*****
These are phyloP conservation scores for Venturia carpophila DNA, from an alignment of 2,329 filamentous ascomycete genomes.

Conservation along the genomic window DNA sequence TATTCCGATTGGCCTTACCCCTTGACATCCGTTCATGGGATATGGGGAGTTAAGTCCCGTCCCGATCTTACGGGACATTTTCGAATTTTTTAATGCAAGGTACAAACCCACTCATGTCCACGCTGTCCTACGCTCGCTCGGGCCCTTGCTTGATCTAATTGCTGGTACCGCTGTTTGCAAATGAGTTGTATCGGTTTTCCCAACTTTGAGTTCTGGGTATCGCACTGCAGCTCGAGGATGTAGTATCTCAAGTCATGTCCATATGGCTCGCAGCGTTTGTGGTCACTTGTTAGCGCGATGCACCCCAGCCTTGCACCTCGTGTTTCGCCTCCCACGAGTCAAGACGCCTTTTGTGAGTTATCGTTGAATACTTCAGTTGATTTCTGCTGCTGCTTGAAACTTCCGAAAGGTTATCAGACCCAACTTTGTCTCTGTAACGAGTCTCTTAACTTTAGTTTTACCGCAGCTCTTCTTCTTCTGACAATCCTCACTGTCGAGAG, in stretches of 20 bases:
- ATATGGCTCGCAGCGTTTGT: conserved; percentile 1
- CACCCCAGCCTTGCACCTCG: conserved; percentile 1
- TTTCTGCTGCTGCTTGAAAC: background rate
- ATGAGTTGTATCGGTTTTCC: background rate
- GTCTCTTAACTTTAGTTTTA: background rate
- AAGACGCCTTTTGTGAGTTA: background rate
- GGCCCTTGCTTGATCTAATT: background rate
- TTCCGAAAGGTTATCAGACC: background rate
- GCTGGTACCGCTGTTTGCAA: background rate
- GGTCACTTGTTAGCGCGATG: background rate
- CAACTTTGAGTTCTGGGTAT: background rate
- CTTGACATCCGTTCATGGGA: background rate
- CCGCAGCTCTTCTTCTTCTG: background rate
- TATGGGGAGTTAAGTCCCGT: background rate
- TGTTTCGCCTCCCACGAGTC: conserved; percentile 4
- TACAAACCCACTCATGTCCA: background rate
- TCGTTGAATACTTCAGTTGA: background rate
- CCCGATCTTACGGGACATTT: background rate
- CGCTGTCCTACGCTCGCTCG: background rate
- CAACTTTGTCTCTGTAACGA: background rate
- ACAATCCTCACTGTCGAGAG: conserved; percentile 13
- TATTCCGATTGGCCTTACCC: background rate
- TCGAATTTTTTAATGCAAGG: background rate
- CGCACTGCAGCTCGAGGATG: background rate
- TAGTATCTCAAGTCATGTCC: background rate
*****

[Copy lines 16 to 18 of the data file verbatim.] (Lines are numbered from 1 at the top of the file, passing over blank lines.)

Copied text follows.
- TATGGGGAGTTAAGTCCCGT: background rate
- TGTTTCGCCTCCCACGAGTC: conserved; percentile 4
- TACAAACCCACTCATGTCCA: background rate